South American U-20 Championship put Messi and Cavani on the map. Who'll emerge this time?

Messi, Argentina World Cup winners nearly knocked off parade bus (0:32)

Lionel Messi and some fellow Argentina players narrowly avoid disaster as they duck underneath overhead wires on top of their World Cup parade bus. (0:32)

In 2003, Javier Mascherano made his full debut for Argentina before he had even played a senior game for River Plate. Argentina knew they had a special player on their hands. At the start of the year, Mascherano had given an extended display of his potential in the South American Under-20 Championship -- a tournament that probably does not receive the attention that it deserves.

Normally held every two years, the competition kicks off on Thursday and runs through until Feb. 12. after being cancelled in 2021 due to the COVID-19 pandemic. The last version was in 2019 and graduates from that tournament were present in all of the South American squads at the 2022 World Cup. Argentina's newly crowned world champion Julian Alvarez, for example, was on show four years ago, as were Darwin Nunez of Uruguay and Rodrygo of Brazil -- plus five of Ecuador's squad.

Ecuador were shock winners of the tournament four years ago and went on to finish third in the U-20 World Cup later that year. Their recent rise has a great deal to do with excellent youth development work. Meanwhile, Uruguay's re-emergence over the last 15 years has also been based on a succession of graduates from the U-20 ranks -- from Edinson Cavani in 2007, all the way through to Nunez in 2019 -- the youth team is an essential stepping stone and a conveyor belt leading to the senior squad.

Those who do well at U-20 level can expect a rapid promotion. And now, exactly 20 years after Mascherano made his name with Argentina's U-20s, he is now coaching the side in the 2023 version of the tournament. Only two of his squad had been born when he was in action back in 2003. Central midfielder Maximo Perrone was just a few days old back then and is now on the verge of trading Velez Sarsfield for Manchester City -- or at least one of the teams in the City Group, who already have signed Brazil striker Savio, currently on loan at PSV Eindhoven in the Netherlands, and Peru right back Kluiverth Aguilar, on loan at Lommel in Belgium.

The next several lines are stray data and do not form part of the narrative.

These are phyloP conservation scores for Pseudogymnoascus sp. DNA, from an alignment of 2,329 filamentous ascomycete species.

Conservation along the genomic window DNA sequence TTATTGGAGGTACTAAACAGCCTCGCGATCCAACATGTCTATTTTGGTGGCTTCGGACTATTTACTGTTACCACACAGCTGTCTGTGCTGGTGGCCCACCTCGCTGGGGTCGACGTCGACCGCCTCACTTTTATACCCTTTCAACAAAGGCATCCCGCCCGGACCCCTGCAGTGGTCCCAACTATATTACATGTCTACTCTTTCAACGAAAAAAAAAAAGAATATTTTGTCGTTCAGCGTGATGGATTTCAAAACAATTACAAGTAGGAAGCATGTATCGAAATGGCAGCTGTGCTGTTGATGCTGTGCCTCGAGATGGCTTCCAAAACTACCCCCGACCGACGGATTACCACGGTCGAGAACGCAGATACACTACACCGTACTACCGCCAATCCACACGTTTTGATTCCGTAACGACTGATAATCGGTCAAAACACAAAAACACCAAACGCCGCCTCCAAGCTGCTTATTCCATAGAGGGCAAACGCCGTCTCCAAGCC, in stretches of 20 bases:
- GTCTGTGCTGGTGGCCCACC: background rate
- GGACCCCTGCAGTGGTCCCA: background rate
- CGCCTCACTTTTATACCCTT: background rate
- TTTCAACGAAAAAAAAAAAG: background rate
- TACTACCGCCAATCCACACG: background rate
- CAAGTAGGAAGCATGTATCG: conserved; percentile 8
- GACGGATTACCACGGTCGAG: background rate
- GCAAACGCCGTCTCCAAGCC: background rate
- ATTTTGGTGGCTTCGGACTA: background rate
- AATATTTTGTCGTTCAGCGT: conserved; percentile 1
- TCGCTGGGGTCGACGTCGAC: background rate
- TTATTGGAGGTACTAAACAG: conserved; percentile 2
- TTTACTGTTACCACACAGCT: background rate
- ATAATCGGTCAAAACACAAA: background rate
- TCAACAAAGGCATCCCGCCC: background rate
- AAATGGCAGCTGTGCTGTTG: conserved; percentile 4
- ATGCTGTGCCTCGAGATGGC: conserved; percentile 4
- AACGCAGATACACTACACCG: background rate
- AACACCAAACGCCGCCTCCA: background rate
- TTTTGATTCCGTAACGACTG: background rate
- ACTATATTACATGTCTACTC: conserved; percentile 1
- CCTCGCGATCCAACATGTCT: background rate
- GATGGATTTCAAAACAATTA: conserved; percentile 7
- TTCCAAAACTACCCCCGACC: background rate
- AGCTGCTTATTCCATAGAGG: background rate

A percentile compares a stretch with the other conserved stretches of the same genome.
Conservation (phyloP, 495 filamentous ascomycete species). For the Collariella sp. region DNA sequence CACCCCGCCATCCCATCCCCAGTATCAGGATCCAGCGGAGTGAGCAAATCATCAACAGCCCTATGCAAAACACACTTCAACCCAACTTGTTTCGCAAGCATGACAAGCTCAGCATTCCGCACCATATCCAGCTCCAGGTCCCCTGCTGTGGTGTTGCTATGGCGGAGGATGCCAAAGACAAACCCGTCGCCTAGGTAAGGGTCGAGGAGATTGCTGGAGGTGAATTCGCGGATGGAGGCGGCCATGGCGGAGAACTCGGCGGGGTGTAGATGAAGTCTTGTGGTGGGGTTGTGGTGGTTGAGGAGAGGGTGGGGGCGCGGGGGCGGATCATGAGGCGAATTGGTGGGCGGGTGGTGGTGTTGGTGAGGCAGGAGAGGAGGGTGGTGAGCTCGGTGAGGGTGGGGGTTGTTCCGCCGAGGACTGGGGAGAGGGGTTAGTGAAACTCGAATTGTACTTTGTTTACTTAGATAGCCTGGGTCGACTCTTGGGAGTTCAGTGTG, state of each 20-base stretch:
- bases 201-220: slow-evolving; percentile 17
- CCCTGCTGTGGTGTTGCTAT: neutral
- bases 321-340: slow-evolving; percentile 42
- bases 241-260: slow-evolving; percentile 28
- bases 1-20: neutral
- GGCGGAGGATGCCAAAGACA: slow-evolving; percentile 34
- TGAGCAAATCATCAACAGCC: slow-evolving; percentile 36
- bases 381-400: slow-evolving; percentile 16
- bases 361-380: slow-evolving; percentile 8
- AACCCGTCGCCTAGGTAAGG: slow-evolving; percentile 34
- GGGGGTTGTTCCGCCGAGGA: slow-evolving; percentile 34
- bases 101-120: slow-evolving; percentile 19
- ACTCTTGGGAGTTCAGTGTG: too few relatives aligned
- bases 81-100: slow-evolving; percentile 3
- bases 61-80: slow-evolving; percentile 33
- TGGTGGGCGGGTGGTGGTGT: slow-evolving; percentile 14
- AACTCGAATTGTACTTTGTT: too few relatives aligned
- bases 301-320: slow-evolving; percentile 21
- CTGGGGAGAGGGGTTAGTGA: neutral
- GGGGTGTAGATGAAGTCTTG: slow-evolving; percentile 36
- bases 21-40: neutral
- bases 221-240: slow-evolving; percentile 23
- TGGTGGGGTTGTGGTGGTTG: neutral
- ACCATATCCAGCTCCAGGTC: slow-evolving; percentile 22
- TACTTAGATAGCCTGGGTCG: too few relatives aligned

The contingent of players at the South American Under-20 Championship who have already moved to European sides is growing. Brazil central midfielder Andrey Santos has just joined Chelsea, while Aston Villa have just signed Colombia striker Jhon Duran from Major League Soccer side Chicago Fire.

Assuming he is not pulled from the tournament at the last minute, this competition will be a big test of Duran's temperament. Colombia are hosts and face the burden of expectation as the home team. With some senior international appearances already to his name, Duran will be expected to tip the balance.

There are fond memories in Colombia of when they hosted this competition in 2005. With Hugo Rodallega scoring in every game, Colombia were crowned continental champions. For everyone else, though, something more significant happened at that tournament. It was a first glimpse of a diminutive and unassuming 17-year-old called Lionel Messi, who arrived as an unknown -- he had played one friendly for Barcelona -- and left as a star. A few months later he helped Argentina win the world title at U-20 level, and his incredible story was underway.

For both club and country, Mascherano spent plenty of time playing alongside Messi. He is perfectly placed, then, to judge the potential of one of the strikers in his squad -- 18-year-old Facundo Buonanotte, who has just been acquired by Brighton from Rosario Central. Last year Buonanotte was coached by Carlos Tevez, who went as far as to compare him to Messi. That, surely, is raising the bar too high, but it will be intriguing to see if Buonanotte can make a similar impression in Colombia as Messi managed all those years ago.

Another European-based player capable of attracting attention is Ecuador midfielder Patrickson Delgado, who nearly made it into the World Cup squad. The Ajax Amsterdam player was developed by the remarkable Independiente del Valle club, whose youth work has been so impressive over the last few years. Independiente produced the bulk of Ecuador's 2019 U-20 side, subsequently produced Moises Caicedo (also now at Brighton) and eight of the current squad. How many of them will make a name for themselves in Colombia?

Interestingly enough, the country with the most disappointing recent record in the competition is Brazil. Four slots are available in the World U-20 Cup (which this year will be held in Indonesia). Brazil failed even to qualify for the last two tournaments and missed out on three of the last four. They have made a concerted effort to do better -- but they have run into a problem. The domestic season is up and running, and some of those selected are important players from their clubs. Eight members of the squad, including Palmeiras sensation Endrick (who has already agreed a €72m deal to sign for Real Madrid in 2024) have not been released, and coach Ramon Meneses has been forced into last-minute changes. A blow? Yes, but also an opportunity for those who have received a late call up.

The history of football is full of stories of players taking advantage of an unexpected chance and, until the final on Feb. 12, the South American Under-20 Championship will be offering a springboard to many a young career.